Will the Fatman Sing?

Back by popular demand – three people have asked whatever happened to it? – The Marvin Kitman Show returns today for a second new episode.

I haven’t been the biggest fan of Jimmy Fallon since he began on “The Tonight Show with Jimmy Fallon” in January. His first week was one flop sweater after another. I didn’t think he’d make it, but he got over his shaking knees. He is an entertaining fellow, light, funny, inventive, but without the gravitas of Jay Leno.

I still haven’t figured out why NBC wanted to get rid of Jay Leno so badly. He had that wonderful Johnny Carson knack of having his finger on the nation’s pulse, where NBC executives had their fingers on their thumbs. His ratings were still excellent, as were Johnny’s. “Here’s your hat, what’s your hurry” was NBC’s traditional way of treating its icons.

Leno used to be one of the most trusted sources of news for Generation Y. The triumvirate of Jay, Dave and Jon tapped into veins of irony, which were the only way to deal with all the insane things happening in the world before they came on at 11:30, telling us things like “Scalia fell out of Cheney’s pocket.” The most trusted source of news today seems to be Twitter.

Jimmy Fallon hasn’t risen to that height yet. He is nice to his guests. That means he will get better bookings than the competition, and is a pleasant fellow to fall asleep to, the other basic function of late night talk shows. Fallon is like a glass of warm milk and a Mallomar or three. Not the place I usually go to for guidance on heavy political matters.

Nevertheless, I will be watching the show tonight. Among Jimmy’s featured guests— comedian Chris Rock and country musician Kacey Musgrave –will be the best governor New Jersey currently has. Chris Christie will be sitting for his fourth interview with Fallon, the first on the “Tonight” gig.

It will be a tough act for the governor to top after Fallon’s cheer- leading performance with Honey Boo Boo and Mama June. Not to mention Baby Winnie. Politics junkies like me are wondering about the meaning of the governor’s visit at this point in time?

Well, it certainly shows he bears no grudges. Fallon and the guv’s idol, Bruce Springsteen, mocked the hell out of him in January with their ode to the GWB Scandal (“They shut down the Tollbooths of Glory…”) with Fallon playing the governor and the Boss pounding the chorus.

Will he respond to the Fallon-Springsteen withering criticism, seeming to accept the notion that he was somehow guilty in the Fort Lee lane closures? As any legal scholar knows who has read the 3,000 pages of the first and only exhaustive study of the case by the governor’s own law firm, it was one of those he-didn’t-do-it mysteries solved.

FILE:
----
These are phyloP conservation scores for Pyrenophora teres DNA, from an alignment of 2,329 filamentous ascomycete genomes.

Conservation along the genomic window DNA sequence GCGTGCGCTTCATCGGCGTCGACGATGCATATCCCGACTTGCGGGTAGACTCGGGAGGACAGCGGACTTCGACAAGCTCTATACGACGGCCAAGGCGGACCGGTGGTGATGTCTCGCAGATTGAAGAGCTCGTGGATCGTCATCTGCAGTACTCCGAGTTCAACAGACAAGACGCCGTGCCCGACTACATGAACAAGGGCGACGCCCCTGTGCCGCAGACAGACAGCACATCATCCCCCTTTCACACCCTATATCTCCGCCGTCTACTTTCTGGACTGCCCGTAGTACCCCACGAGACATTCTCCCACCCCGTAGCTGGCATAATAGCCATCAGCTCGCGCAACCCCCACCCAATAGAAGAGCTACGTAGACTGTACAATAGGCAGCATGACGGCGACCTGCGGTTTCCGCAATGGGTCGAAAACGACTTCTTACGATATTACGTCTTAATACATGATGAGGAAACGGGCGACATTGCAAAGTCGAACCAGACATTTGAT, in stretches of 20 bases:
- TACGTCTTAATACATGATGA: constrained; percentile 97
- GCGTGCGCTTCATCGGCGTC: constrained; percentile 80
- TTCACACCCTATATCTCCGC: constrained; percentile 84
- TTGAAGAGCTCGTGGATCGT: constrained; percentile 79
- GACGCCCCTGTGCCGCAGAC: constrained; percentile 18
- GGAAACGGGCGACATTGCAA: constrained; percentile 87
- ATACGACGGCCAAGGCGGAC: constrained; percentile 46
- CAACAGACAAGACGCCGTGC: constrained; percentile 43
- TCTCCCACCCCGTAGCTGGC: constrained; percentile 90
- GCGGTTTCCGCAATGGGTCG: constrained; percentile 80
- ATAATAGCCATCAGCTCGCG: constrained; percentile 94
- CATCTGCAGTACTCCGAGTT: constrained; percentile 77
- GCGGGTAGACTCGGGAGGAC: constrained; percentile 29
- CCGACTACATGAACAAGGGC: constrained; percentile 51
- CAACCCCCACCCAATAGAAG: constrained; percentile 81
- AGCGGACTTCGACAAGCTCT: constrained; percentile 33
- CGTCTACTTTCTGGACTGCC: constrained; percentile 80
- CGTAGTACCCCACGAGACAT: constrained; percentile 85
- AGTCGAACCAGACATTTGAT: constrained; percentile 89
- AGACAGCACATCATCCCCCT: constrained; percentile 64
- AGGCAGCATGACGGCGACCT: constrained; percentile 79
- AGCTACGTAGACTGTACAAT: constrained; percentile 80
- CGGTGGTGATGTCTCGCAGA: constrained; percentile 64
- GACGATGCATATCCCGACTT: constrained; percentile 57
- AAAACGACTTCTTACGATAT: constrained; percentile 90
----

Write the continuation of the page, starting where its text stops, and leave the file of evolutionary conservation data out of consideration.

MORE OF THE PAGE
No, I assume the intent of the governor’s dropping by his pal Fallon’s show is to explain in an uninterrupted friendly environment to the rest of the nation that he is a reformer, who has cleaned up his state.

Given the chaos of the amazing primary defeat of one of its titular leaders (the late Rep. Cantor), the subtext of his appearance might be to remind the folks out there that he is still available to come to the aid of his party.

Where other potential candidates for national office have used musical talents to call attention to their availability—Nixon played the piano on “The Mike Douglas Show;” Clinton played the sax on “Arsenio Hall” –the governor might do magic tricks. How he managed to balance the state budget –one of his major claims to fame —when it was only $800 million in the red should appeal to the freakonomic wing of the party.

My guess is that he will take the opportunity tonight to deny that he is a candidate, which political science students know is tantamount to throwing one’s hat in the ring.

I wouldn’t be surprised if the governor makes a Sherman-like statement, to the effect that “I do not choose to run, or even jog, for president.” Doctors’ orders. And while he is at it make a clear cut definitive statement that nothing would change his mind except an honest spontaneous unengineered draft movement, engineered by his paid volunteer staff members. Whatever, I will be watching tonight, even if I have to put toothpicks in my eyes to stay awake.


Marvin Kitman
The Executive Producer
June 12, 2014

Marvin Kitman was the media critic at Newsday. His column, “The Marvin Kitman Show,” began on Dec. 7, 1969, a day that still lives in infamy, according to network executives. On April 1, 2005, he stepped down from his position of power. As he explained, “Newsday gave me a tryout, and after 35 years we decided it wasn’t working out.” He is the author of nine books.